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Permaculture Miracles in the Austrian Mountains


Photo credit: Keith Johnson

I’d like to introduce you to Sepp Holzer, a man who not only produces food in a very unlikely location, at a high and frigid altitude in Austria, but is also growing very unlikely crops there as well — and all without the use of chemicals, and with minimal input of human labour.

I guess you could call him a European counterpart of people like Bill Mollison and Masanobu Fukuoka — as all three independently discovered ways of working with nature that save money and labour and that don’t degrade the environment, but actually improve it. In Holzer’s case, he was effectively running a permaculture farm for more than two decades before he even realised his unconventional approach could be termed ‘permaculture’.

In the coldest part of Austria, a farmer is turning conventional wisdom on its head by growing a veritable Garden of Eden full of tropical plants in the open on his steep Alpine pastures.

Amid average annual temperatures of a mere 4.2 degrees Celsius (39.5 Fahrenheit), Sepp Holzer grows everything from apricots to eucalyptus, figs to kiwi fruit, peaches to wheat at an altitude of between 1,000 and 1,500 metres (3,300 and 4,900 feet).

… “Once planted, I do absolutely nothing,” Holzer told Reuters. “It really is just nature working for itself – no weeding, no pruning, no watering, no fertiliser, no pesticides.” — permaculture.org.uk

What’s more, the land he cultivates so successfully today had notoriously poor soil when he originally inherited it. Not anymore. Where people were before calling him mad, now farmers are arriving on his doorstep to learn how he does it, and others are flocking to buy his superior produce. His methods are currently being implemented in dozens of countries.

Holzer states his path to success began when he realised he had to discard what he’d learned in agricultural college. He set out on a path of observing and emulating natural systems, rather then attempting to control (and, in the process, undermining and destroying) nature. His knowledge rebellion also put him at odds with the Austrian authorities, who fined him several times — and even threatened him with imprisonment — for ignoring regulations on what plants can and cannot be grown in specific regions.

Holzer uses some simple, low-tech, yet ingenious methods to create a micro climate conducive to growing plants that normally couldn’t grow in the region. Watch the clip to get a glimpse at his work:

Additional clips on Holzer’s farm here and here.

Between the pinetree monocultures of Austria he built a fishpond system with his own water power station, planted 9000 fruit trees of the most various kinds in connection with many other plants to support each other (plant families). Thirty different types of potatoes, many different grains, fruits, vegetables, herbs and wildflowers are growing just about everywhere — in the forest, on extremely steep hills, on rocky soil, on pathways, around ponds, as well as raised beds. All of this he grows without the use of any pesticides, herbicides or fertilizer. Holzer says: “I couldn’t understand that still everybody at the agricultural schools told you these chemicals are useful. They drowned us in brochures of the chemical fertilizers with the latest information on how many kilos of which stuff you should get. But if you follow their instructions you only have trouble, your purse is empty, you have a lot of hard work to do, and you’re destroying all this important life in your ground, and your own health with it. Sorry, but I really don’t want to spoil my own land with this poison!”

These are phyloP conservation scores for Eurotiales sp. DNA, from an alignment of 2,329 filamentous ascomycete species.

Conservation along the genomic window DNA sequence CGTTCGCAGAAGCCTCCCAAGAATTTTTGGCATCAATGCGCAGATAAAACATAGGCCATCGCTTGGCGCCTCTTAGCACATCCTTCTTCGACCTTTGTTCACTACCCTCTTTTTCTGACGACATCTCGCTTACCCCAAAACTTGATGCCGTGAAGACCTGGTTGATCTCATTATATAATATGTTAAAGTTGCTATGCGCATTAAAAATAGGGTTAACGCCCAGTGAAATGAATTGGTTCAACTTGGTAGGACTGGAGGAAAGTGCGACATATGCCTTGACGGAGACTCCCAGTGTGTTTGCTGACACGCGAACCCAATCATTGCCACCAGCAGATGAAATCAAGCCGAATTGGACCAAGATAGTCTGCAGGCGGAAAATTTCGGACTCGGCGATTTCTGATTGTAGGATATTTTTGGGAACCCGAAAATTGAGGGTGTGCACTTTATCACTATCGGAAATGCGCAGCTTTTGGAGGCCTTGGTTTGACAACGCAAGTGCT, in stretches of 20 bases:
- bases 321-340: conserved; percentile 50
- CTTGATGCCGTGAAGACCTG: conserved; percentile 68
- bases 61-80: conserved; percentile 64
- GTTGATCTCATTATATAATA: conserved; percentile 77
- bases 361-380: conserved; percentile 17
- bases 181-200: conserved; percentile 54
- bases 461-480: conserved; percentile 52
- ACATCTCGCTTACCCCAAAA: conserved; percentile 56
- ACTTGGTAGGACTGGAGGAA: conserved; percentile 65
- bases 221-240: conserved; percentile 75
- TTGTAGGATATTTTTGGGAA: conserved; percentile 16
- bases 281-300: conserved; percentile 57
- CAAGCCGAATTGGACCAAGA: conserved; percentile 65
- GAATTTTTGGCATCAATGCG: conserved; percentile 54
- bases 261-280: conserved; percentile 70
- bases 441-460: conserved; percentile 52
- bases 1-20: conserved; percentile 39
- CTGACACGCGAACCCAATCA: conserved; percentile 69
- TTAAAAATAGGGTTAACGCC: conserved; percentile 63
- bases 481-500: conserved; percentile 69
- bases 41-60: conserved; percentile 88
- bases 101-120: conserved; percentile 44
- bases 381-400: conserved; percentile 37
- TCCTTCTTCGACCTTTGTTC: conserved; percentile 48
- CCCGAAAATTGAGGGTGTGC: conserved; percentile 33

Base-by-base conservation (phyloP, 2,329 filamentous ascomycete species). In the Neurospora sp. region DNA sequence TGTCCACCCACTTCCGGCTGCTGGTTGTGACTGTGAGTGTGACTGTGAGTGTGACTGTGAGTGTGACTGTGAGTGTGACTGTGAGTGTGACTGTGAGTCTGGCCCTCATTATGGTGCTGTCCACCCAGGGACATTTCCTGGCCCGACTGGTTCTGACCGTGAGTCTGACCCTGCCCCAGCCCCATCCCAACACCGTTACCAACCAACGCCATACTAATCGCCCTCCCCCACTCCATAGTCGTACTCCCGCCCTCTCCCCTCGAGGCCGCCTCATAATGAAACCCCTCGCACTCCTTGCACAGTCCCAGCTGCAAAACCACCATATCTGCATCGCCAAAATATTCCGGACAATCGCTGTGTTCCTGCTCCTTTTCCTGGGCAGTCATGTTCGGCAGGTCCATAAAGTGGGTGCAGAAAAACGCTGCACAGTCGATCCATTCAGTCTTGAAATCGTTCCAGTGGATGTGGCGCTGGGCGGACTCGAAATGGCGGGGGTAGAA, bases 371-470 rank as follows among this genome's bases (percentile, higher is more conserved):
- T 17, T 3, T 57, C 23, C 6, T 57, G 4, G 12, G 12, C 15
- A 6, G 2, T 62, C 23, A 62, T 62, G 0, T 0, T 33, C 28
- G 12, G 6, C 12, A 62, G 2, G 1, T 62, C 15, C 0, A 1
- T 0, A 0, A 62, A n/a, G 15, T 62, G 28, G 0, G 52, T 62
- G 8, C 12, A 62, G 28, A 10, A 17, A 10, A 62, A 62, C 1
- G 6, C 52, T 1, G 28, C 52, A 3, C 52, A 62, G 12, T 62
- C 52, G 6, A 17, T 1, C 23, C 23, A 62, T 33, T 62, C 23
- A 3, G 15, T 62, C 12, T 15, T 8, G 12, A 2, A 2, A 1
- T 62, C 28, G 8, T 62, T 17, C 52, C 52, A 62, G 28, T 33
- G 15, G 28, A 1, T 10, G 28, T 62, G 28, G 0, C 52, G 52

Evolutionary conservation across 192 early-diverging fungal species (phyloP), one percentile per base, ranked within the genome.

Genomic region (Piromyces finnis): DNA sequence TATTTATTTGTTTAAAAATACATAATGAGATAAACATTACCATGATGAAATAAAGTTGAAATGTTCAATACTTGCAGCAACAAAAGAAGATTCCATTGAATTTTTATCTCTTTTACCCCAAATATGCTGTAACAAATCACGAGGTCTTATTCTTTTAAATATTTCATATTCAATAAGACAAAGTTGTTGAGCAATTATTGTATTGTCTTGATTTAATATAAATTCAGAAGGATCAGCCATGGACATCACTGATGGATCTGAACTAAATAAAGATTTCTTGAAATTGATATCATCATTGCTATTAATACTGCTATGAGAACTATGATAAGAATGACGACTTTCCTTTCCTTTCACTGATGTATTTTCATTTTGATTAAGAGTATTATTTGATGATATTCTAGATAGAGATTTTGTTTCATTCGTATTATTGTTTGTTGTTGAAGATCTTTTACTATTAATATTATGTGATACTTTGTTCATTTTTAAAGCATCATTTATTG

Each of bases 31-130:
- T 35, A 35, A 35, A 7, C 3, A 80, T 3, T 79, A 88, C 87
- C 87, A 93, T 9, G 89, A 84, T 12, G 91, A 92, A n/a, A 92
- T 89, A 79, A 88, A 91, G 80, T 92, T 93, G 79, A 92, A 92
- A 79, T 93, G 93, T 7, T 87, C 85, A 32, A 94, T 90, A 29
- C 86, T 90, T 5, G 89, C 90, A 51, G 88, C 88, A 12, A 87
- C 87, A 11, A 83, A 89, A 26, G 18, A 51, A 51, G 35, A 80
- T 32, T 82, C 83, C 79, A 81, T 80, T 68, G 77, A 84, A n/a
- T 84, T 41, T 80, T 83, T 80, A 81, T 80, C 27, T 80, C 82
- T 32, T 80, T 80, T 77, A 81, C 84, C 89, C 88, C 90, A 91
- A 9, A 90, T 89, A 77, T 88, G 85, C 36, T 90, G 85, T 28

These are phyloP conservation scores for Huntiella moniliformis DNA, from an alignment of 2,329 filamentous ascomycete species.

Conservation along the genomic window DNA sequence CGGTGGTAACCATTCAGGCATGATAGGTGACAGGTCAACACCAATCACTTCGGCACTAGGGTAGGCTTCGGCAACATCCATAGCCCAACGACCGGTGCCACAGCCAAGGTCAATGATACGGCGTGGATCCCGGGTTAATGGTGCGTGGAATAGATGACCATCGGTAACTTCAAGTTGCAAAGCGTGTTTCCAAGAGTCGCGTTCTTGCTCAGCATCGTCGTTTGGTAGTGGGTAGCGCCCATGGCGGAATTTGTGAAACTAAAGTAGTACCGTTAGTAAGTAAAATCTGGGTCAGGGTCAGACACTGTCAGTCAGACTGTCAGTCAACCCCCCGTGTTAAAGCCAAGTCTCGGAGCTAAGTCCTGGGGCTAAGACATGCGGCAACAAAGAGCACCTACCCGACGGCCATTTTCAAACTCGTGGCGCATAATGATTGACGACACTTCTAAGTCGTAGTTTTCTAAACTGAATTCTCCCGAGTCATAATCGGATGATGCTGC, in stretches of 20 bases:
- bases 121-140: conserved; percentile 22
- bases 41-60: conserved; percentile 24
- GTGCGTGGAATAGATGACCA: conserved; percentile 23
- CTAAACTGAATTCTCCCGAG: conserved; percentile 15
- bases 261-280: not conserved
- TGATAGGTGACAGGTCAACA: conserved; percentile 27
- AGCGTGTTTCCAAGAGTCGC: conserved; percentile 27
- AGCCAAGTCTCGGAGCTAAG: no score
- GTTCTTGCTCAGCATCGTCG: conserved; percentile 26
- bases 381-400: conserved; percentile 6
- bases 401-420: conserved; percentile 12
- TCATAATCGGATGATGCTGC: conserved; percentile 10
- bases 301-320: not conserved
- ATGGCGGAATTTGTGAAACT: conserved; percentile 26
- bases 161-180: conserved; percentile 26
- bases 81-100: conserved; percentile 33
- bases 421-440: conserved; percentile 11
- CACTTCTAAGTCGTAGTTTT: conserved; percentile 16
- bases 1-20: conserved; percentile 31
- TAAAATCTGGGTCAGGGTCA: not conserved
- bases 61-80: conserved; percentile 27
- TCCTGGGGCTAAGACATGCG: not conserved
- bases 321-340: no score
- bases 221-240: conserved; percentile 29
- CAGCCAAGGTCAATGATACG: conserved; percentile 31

Instead of using chemicals, he simply observes nature and finds out which plants support each other. In autumn he collects many seeds and stores them, and whenever he can, he throws this seed mixture on his ground. Along pathways, on new patches of terraces, anywhere. There is no square meter of ground with only one type of plant. All plants grow together and support each other. No plant or insect is unwanted. — rhiosrawenergy.com

Permaculture guru, Bill Mollison, once said:

Today we have more soil scientists than at any other time in history. If you plot the rise of soil scientists against the loss of soil, you see that the more of them you have, the more soil you lose. — Scott London

Why is it that, as a race, we consistently manage to ignore good science and common sense? David Montgomery, author of Dirt: The Erosion of Civilizations, summed it up well in a Celsias interview:

… we know how to take care of soil. It’s just that we’re not doing it. — Dishing Dirt with David Montgomery

To a large degree, our lives, health and future are dependent on our ability to reverse the soil-destroying trend that political policies and industry have apparently locked us into with the last fifty year’s mass implementation of monocrop farming systems. Sepp Holzer is an inspiring example of what can be accomplished if we look upon nature as a teacher, rather than just a resource to be plundered.

Sepp Holzer: “I find it painful to watch all these farmers going broke and selling their land for next to nothing, mostly to rich academic people who know even less what to do with the land. If these farmers only knew what they could do with their land! Nature has so much to offer, so many possibilities!” — rhiosrawenergy.com

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